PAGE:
and this

" Toward the end of his life, he talked often about his dream to buy land on Manitoulin Island on northern Lake Huron where he could establish an animal sanctuary. According to Ray Roberts, it was Gould’s idea of an “ideal existence. ... The ‘Puppy Farm’ was his vision of a place where all lost, stray and sick animals would be welcome.”

It was not to be. Two days after his fiftieth birthday in 1982, Glenn Gould suffered a massive stroke and slipped into a coma. He died a week later on October 4, the saint’s day of Francis of Assisi, patron of animals and animal welfare societies. Gould had bequeathed his considerable estate in equal portions to the Salvation Army and the Toronto Humane Society.

Read the rest here

Saturday, February 23, 2008

Alfred Brendel - Good Bye

Some months back I mentioned on this blog his retirement. The mainstream media now has some stories up on his final tour.

Loved as he is, it's hard to argue with this kind of clear headed reasoning:
"When asked why he's chosen this year to stop playing publicly, he answers, "Because I am in good shape and I don't want to stop when it's too late," then adds a touch of black humor: "I feel like I should not wait until I disintegrate." Turning more reflective, he adds a final thought: "And I feel that 60 years was . . . sufficient."
Read the rest here. He'll be missed.

More reads here and here

Thursday, February 21, 2008

Hopkins says Not True

I suppose it was too good to hope for... all that juicy blogging gone.

Anthony Hopkins has dispelled rumours he is to embark on a world tour as a concert pianist, despite reports to the contrary..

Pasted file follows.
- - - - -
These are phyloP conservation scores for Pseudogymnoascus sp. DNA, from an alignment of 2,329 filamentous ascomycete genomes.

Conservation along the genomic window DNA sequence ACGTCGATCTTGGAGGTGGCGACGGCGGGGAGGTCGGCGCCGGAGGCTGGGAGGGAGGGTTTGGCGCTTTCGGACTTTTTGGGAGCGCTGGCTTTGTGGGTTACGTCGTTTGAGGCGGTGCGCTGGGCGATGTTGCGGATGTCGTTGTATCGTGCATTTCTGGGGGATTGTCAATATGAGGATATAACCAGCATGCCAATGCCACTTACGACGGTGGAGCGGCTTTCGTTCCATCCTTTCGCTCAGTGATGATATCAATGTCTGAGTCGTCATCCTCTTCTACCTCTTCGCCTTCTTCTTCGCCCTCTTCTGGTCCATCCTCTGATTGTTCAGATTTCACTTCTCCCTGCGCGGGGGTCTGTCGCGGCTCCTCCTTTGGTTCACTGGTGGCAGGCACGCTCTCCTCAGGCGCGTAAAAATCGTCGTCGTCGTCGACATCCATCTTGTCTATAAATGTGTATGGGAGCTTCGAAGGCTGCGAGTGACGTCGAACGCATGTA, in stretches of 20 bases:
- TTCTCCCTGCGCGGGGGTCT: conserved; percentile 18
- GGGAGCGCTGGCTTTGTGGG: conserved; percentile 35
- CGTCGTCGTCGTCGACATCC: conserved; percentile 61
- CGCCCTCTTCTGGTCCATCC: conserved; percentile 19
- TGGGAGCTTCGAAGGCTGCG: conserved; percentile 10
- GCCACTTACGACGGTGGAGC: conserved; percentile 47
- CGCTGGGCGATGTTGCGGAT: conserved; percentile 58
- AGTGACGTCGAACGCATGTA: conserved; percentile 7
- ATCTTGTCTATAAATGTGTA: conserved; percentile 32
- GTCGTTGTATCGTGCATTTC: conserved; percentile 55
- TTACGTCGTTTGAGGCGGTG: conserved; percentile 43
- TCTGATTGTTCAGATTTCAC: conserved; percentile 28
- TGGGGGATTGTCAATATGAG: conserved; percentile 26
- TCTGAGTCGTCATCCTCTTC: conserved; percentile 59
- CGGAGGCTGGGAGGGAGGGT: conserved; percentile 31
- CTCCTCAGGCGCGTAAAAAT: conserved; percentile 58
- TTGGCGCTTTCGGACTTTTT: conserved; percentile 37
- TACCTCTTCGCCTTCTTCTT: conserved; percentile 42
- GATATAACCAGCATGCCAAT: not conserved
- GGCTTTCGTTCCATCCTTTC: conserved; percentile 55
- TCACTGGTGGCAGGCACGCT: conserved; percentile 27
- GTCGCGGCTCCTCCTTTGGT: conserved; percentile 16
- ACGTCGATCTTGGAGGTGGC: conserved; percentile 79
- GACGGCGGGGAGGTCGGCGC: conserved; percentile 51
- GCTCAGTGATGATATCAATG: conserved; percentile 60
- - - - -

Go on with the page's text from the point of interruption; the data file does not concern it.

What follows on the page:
Read the rest here.

Wednesday, February 20, 2008


"But how many pianists alive are so willing to risk so much, to think aloud, to feel their way so openly and generously - even at the cost of wrong turnings? Barenboim can rush passages, fumble notes, blur intricacies and even, on occasion, depart from the score - though he can also draw gasps at the fastest, lightest pianissimo fugal dexterity you could hope to hear. But so what? He moved the audience onto another plane where they stopped thinking about technique, or mere pianism, and came face to face with the music, with Beethoven himself."

Read the rest here.

I wish there were more pianists of that mold. It is a is bracing relief from consumptive theatrics of some of today's younger pianists.

The Glenn Gould Prize - Jose Antonio Abreu

Well deserved award!

Abreu is the father of "El Sistema," a national music-education system focused on developing the talents of mostly impoverished children in every part of Venezuela. The program is directly responsible for the international prominence of the Simon Bolivar Youth Orchestra, which Abreu founded in 1975, and of its 27-year-old conductor, Gustavo Dudamel, who was recently appointed incoming music director of the Los Angeles Philharmonic. Several other countries in Latin America, the Caribbean and Europe are developing programs based on El Sistema.

Read the rest here.

Glenn Gould: All You Can Eat

Could the news be any sweeter for lovers of Gould's piano playing?

"Sony Classical recently issued "Glenn Gould: The Complete Original Jacket Collection," an 80-CD, limited edition boxed set of all the studio recordings the pianist made for Columbia and CBS Masterworks"

more here.

You'll find it for the buying on

Tuesday, February 19, 2008

You're not just driving it, You're playing

An orchestra made entirely of car parts!


Dilettante Delight

If you haven't already treated yourself to it, surf on over check out "Dilettante" a remarkable new site for classical music lovers. Social networking. Webcasting.

You find it all here.

A great write up on the site can be found on the Times website here.

Check it out!


You just knew that this was inevitable.